I’ve finished a very enjoyable book, A Short History of Tractors in Ukranian by Marina Lewycka.
I feel extra cool — it was announced that this book had been selected to the long list for the Man Booker Prize while I was reading it. Sweet.
The book tells the story of two Ukranian sisters who emigrated to England with their family. They’ve become estranged after the death of their mother and arguments over their inheritance. Their father, an engineer who is a genius, crazy, or both was left out of the mother’s will entirely because he’d squander it all on some hare-brained scheme. The hair-brained scheme that he becomes involved in is attempting to “save” a voloptuous blond Ukranian from being forced to leave England by marrying her. This story line is hilarious. The sisters, who now have a common enemy, join forces to derail the plan. As the story unfolds, we learn that one sister is the “war baby” and the other sister is the “peace baby”, based upon the events of their childhoods. The differences in their upbringing have everything to do with how they see the world and their roles in it. As we learn about the things that have happened in the father’s past, too, one can appreciate some of his quirks. Pretty good book, and I recommend it all around.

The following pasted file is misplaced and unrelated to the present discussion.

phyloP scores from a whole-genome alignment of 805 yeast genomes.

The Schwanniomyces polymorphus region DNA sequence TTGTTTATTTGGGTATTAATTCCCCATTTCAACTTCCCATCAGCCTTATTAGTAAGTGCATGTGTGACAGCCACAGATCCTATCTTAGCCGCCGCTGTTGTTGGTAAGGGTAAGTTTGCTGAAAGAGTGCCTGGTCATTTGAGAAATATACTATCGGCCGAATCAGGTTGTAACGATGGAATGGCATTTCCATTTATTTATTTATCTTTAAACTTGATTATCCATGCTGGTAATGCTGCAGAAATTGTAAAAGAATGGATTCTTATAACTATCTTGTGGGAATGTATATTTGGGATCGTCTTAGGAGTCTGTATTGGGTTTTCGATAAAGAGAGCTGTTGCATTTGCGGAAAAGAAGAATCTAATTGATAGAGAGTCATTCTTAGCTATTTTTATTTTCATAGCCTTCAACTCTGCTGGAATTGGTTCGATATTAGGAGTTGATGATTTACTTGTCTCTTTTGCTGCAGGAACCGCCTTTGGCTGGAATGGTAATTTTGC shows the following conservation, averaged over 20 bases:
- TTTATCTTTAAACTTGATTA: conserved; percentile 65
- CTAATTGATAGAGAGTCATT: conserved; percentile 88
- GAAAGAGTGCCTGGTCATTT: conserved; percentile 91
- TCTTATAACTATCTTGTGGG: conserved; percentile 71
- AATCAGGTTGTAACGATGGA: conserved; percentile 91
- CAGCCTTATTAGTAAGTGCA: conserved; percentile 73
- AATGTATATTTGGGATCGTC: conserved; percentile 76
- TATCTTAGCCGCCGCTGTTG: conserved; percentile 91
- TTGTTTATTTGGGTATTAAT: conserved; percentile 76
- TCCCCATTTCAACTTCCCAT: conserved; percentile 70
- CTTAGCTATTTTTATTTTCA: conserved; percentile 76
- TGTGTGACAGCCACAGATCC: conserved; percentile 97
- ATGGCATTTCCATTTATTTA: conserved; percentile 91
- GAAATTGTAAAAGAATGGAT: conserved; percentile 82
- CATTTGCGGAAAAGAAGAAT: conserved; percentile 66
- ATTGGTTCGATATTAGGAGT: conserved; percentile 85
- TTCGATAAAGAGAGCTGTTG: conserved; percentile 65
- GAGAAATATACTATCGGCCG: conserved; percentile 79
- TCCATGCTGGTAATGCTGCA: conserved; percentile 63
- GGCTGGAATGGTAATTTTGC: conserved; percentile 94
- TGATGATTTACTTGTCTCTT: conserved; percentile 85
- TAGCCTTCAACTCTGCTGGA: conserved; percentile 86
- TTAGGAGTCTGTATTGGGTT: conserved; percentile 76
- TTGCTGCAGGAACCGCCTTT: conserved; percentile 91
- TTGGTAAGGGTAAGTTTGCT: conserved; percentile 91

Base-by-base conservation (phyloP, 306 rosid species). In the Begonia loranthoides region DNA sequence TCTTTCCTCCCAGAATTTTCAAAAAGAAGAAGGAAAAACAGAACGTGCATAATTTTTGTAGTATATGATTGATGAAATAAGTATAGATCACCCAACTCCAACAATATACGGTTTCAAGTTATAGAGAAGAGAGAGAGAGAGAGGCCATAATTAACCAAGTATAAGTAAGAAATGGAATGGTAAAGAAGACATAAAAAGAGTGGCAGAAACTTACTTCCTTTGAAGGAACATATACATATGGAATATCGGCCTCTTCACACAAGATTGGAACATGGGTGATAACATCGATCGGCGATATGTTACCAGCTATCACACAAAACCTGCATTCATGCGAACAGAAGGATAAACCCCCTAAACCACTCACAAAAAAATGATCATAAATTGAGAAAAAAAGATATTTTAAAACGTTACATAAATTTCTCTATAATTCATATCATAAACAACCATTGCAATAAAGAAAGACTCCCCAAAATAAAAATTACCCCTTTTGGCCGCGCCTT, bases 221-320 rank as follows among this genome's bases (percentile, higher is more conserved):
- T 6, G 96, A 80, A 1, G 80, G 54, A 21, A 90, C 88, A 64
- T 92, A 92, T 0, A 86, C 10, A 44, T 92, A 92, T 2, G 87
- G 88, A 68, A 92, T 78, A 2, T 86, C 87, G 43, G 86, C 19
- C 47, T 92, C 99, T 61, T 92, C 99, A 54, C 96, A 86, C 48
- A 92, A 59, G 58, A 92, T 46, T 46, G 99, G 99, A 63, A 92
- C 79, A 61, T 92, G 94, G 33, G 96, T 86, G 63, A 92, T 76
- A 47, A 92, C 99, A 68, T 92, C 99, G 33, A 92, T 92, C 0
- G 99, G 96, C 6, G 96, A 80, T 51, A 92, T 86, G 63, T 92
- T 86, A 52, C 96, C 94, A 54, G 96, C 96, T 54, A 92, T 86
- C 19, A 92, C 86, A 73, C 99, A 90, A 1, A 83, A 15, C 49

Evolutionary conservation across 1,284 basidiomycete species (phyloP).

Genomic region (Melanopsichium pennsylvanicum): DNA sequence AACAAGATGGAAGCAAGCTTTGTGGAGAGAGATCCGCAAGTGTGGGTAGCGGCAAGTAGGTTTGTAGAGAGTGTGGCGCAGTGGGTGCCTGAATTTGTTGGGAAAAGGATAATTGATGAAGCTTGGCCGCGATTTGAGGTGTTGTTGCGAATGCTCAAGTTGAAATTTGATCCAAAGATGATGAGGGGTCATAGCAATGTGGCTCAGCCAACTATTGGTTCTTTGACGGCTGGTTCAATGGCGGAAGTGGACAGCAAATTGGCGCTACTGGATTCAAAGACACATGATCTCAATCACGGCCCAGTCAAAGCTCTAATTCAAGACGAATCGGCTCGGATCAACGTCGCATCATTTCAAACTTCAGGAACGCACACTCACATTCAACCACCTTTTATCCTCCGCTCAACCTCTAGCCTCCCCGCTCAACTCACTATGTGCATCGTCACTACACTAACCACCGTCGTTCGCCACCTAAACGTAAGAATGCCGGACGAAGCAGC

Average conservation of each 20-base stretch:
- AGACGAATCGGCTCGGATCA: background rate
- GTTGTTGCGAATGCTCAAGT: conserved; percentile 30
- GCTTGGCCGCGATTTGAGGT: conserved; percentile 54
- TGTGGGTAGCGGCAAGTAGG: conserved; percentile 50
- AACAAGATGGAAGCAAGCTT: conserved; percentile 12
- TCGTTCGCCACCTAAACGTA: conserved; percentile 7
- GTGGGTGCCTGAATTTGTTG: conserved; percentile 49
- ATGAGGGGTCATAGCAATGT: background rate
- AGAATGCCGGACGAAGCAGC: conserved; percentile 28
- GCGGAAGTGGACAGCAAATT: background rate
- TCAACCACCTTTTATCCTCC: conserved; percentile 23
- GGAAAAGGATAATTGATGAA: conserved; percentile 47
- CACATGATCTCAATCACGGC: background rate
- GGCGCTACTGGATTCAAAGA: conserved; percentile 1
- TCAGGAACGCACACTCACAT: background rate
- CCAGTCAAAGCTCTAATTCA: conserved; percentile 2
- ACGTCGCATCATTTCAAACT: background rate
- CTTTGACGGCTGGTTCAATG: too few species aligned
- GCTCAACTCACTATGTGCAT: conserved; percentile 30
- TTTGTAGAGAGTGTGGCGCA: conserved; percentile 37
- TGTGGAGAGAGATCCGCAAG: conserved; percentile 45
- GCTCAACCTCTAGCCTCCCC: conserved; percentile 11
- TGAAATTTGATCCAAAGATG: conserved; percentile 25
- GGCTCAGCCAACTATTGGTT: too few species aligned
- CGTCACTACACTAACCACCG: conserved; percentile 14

I am going to make a blanket statement that any book by Russians, Soviets, or former Soviets is going to be good. I can’t think of any book off the top of my head that I’ve read involving Russo-protagonists that I have been disappointed with. Stick with the Soviet-block lit, apparently you can’t go wrong.